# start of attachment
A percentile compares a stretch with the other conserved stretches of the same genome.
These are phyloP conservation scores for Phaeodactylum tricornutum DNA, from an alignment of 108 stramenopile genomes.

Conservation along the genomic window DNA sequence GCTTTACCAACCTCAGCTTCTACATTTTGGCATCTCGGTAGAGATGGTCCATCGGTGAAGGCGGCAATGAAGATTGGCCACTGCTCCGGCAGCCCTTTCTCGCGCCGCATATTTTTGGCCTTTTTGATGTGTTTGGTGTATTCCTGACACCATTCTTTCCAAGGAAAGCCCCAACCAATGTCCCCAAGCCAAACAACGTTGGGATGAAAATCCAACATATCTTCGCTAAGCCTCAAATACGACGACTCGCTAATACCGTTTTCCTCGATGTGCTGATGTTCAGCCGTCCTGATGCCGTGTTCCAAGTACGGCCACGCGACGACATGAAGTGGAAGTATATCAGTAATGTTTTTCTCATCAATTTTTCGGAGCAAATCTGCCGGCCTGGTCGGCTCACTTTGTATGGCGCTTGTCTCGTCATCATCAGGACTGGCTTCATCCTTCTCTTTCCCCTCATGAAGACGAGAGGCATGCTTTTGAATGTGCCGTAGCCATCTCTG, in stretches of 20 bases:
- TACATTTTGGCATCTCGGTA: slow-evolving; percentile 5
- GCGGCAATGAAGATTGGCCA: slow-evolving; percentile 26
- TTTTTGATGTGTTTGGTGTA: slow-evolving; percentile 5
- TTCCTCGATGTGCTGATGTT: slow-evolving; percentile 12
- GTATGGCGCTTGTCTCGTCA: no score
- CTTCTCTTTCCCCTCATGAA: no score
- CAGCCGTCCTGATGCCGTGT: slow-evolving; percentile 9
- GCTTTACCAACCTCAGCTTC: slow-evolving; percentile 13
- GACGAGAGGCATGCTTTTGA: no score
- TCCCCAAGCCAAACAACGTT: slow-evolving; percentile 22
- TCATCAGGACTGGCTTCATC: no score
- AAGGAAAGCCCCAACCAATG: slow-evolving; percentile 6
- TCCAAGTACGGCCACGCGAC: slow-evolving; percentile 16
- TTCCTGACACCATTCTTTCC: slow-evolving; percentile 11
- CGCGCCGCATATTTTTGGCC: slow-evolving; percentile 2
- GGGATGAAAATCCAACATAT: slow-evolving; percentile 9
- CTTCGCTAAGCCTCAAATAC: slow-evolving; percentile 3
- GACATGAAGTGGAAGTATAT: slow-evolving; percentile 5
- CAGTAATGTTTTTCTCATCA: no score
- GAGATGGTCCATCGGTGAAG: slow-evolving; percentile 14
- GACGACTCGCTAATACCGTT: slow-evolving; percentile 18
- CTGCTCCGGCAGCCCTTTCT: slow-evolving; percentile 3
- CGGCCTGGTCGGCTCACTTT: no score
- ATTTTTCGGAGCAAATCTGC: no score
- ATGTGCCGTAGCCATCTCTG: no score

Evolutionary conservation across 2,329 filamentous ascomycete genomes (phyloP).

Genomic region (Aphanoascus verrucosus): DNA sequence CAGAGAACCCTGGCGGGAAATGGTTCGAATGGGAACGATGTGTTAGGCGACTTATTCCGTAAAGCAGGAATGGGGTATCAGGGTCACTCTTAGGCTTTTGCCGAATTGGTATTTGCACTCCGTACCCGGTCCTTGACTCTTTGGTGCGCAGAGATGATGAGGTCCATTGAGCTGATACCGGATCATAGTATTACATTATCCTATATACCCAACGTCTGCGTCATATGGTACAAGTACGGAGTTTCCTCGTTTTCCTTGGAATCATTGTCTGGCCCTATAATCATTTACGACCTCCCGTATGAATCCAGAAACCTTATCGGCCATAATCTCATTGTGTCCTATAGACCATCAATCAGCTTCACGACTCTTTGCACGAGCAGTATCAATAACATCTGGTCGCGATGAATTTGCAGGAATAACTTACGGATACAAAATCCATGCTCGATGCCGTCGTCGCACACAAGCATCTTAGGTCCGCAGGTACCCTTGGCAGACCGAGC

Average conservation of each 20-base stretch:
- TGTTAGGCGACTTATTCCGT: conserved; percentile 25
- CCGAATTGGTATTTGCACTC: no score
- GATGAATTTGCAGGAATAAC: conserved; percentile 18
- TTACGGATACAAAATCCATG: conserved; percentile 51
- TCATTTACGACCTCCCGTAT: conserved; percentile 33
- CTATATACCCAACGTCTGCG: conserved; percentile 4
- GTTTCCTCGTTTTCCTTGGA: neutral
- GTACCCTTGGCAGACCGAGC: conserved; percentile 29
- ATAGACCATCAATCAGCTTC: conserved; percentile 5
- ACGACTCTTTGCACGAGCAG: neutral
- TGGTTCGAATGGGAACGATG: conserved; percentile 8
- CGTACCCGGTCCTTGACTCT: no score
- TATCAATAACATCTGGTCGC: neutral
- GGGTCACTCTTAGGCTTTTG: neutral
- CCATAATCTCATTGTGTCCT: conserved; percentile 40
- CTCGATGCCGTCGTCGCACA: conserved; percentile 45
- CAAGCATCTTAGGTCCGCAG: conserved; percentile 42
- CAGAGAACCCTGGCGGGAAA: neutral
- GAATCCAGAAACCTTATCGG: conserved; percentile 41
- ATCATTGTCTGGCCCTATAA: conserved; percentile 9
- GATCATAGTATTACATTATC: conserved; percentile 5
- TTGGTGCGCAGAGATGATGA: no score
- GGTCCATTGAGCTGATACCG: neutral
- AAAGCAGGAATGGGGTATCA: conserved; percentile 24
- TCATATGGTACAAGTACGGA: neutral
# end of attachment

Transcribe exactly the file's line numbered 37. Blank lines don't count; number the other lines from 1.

- CTATATACCCAACGTCTGCG: conserved; percentile 4